A guide to the complexities of the Schedule 1 Children's Act claims process, from initial considerations to court proceedings, standard track and fast track options.

View a larger version of the flowchart

Schedule 1 claim definitions

Applicant
The person making the court application/asking the court to make an order.
Arbitration
A privately funded, out of court, form of dispute resolution which can provide an outcome if matters proceed on a contested basis. It is highly adaptable process where both parties work with their appointed arbitrator to manage the case. If agreement cannot be reached the arbitrator will make the decision.
Case management
The court has a duty to actively manage each case and as such this procedure may be adapted to the particular circumstances of a case (see Part 1 of FPR 2010: Overriding Objective).
Child Maintenance Service (CMS)
The CMS has jurisdiction for all maintenance cases where the non-resident parent earns less than (currently) £156,000 gross per annum.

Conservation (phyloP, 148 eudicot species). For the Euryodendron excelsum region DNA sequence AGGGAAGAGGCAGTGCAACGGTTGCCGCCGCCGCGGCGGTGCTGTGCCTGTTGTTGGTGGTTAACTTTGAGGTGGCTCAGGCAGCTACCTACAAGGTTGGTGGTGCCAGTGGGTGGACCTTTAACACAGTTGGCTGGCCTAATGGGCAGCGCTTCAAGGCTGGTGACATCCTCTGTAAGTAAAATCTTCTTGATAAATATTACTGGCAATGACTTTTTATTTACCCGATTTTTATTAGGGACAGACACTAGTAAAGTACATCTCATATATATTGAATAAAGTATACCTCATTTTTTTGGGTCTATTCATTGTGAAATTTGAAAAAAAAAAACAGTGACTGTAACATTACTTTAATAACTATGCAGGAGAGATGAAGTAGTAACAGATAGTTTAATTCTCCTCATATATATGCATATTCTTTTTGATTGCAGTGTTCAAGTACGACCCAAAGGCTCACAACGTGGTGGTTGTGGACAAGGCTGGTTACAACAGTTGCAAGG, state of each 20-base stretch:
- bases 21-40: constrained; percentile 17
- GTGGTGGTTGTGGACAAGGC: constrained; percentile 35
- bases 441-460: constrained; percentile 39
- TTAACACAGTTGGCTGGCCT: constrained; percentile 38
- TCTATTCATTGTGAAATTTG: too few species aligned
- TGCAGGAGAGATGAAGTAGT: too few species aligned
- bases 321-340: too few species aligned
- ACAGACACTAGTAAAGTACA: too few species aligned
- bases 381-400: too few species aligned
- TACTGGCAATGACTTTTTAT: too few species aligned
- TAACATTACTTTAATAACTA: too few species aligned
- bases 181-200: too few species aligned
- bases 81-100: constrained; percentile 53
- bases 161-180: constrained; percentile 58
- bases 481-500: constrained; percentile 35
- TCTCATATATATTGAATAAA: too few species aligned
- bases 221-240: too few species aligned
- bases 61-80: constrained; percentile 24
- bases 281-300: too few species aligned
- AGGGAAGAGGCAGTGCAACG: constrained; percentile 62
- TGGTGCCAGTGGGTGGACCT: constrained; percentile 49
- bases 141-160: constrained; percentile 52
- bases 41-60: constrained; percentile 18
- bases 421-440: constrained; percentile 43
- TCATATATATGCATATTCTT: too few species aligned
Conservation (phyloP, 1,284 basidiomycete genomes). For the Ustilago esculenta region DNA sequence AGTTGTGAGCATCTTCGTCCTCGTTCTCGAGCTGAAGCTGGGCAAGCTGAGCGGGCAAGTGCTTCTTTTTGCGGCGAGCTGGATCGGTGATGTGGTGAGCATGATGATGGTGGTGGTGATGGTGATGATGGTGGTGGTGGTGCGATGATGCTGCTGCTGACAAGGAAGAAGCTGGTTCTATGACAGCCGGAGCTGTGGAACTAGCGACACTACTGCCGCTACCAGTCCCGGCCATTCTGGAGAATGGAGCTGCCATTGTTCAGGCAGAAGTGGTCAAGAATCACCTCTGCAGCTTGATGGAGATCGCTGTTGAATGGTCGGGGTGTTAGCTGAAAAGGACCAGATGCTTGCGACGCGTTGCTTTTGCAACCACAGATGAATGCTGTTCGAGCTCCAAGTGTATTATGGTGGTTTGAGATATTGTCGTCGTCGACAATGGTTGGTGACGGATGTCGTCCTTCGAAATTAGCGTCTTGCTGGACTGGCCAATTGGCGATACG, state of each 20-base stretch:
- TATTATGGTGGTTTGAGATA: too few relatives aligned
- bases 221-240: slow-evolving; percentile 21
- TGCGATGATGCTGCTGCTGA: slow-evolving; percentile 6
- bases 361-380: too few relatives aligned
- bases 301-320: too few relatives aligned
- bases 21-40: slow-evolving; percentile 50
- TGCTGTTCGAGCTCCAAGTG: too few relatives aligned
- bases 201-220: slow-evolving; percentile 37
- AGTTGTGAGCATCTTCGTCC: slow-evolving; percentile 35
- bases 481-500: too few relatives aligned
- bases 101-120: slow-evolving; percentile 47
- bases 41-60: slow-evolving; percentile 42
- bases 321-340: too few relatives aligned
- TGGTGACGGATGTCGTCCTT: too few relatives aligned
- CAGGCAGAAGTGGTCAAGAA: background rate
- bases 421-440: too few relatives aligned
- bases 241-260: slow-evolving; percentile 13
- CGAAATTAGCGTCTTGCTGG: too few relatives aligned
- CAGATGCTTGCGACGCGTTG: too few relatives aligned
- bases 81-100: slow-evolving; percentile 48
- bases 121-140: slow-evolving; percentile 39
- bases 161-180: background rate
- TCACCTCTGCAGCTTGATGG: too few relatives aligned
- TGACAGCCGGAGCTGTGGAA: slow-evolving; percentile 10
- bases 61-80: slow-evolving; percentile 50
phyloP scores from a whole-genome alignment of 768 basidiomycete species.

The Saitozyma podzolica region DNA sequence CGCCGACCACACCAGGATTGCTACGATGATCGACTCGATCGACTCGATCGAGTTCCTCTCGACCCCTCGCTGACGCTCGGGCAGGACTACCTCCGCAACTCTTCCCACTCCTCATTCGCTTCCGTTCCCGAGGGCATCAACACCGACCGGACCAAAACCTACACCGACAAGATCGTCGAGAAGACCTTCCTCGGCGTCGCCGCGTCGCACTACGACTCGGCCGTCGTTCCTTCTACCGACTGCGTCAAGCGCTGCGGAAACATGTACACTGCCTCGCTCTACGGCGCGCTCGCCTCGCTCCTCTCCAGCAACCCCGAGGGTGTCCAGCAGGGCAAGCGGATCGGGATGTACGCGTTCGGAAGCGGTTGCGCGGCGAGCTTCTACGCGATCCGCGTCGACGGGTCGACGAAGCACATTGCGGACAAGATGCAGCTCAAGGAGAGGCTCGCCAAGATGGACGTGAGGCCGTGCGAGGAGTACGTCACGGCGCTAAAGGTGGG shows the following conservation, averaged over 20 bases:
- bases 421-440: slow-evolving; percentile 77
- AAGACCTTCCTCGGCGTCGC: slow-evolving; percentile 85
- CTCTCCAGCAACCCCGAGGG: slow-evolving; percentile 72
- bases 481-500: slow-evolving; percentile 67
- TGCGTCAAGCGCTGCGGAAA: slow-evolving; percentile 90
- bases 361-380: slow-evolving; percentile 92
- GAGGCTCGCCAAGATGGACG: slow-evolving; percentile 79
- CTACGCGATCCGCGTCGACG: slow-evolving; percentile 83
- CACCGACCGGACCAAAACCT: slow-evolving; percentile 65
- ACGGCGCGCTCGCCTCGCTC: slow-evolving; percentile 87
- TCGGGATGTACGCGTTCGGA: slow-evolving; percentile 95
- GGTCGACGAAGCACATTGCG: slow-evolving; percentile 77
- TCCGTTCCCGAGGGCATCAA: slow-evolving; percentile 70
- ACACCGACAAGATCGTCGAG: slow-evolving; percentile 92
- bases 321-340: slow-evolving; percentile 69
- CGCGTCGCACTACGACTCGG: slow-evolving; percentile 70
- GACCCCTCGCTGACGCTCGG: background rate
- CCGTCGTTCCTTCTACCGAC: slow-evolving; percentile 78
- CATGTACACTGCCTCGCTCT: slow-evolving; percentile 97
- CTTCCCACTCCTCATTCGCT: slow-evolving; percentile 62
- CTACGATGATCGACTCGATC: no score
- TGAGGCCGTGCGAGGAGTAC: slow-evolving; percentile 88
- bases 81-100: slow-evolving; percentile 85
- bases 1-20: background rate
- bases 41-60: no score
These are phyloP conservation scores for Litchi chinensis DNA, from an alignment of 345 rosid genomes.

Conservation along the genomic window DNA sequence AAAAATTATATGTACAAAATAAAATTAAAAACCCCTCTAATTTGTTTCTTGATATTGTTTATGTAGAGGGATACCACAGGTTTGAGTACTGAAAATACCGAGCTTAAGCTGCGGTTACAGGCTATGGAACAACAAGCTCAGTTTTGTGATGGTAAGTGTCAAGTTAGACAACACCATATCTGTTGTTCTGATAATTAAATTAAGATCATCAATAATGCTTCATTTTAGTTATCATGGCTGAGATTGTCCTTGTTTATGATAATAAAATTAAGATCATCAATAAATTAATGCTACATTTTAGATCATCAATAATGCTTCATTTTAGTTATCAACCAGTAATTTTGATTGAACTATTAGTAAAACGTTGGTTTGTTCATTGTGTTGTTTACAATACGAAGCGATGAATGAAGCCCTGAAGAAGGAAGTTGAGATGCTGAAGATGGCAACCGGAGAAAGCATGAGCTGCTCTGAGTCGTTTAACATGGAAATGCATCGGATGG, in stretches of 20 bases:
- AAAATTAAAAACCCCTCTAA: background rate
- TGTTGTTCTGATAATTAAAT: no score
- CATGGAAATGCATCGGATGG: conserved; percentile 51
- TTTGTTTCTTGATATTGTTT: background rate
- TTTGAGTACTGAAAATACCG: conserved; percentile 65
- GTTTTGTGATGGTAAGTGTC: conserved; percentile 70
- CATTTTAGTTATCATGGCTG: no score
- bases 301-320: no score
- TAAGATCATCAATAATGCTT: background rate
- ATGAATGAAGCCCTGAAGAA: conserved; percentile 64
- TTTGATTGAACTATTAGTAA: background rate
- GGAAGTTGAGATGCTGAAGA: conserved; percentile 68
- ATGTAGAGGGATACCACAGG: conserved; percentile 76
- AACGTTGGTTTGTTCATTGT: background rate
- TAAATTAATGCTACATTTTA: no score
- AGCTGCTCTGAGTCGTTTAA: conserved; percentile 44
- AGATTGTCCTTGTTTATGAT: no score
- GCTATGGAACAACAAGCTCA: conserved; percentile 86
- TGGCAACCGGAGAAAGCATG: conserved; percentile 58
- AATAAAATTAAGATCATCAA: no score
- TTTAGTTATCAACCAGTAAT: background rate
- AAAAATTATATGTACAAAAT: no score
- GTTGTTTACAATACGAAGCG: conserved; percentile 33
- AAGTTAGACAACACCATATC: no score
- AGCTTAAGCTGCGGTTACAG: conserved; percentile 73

Chronology
A timeline of key events to provide the judge with a brief outline and dates relevant to the proceedings.
Collaborative law

A family law process which involves parties engaging their own collaboratively trained solicitors.

Both parties and their solicitors agree in writing not to go to court. All issues are discussed in four-way meetings, whether in person or remotely, through video conferencing.

Consent order
When the parties reach an agreement which resolves the dispute, the agreement is written up into a document (draft order) which is signed by both parties and records the agreement which has been reached. Once this consent order has been judicially approved and sealed by the Court it becomes legally binding.
Court bundle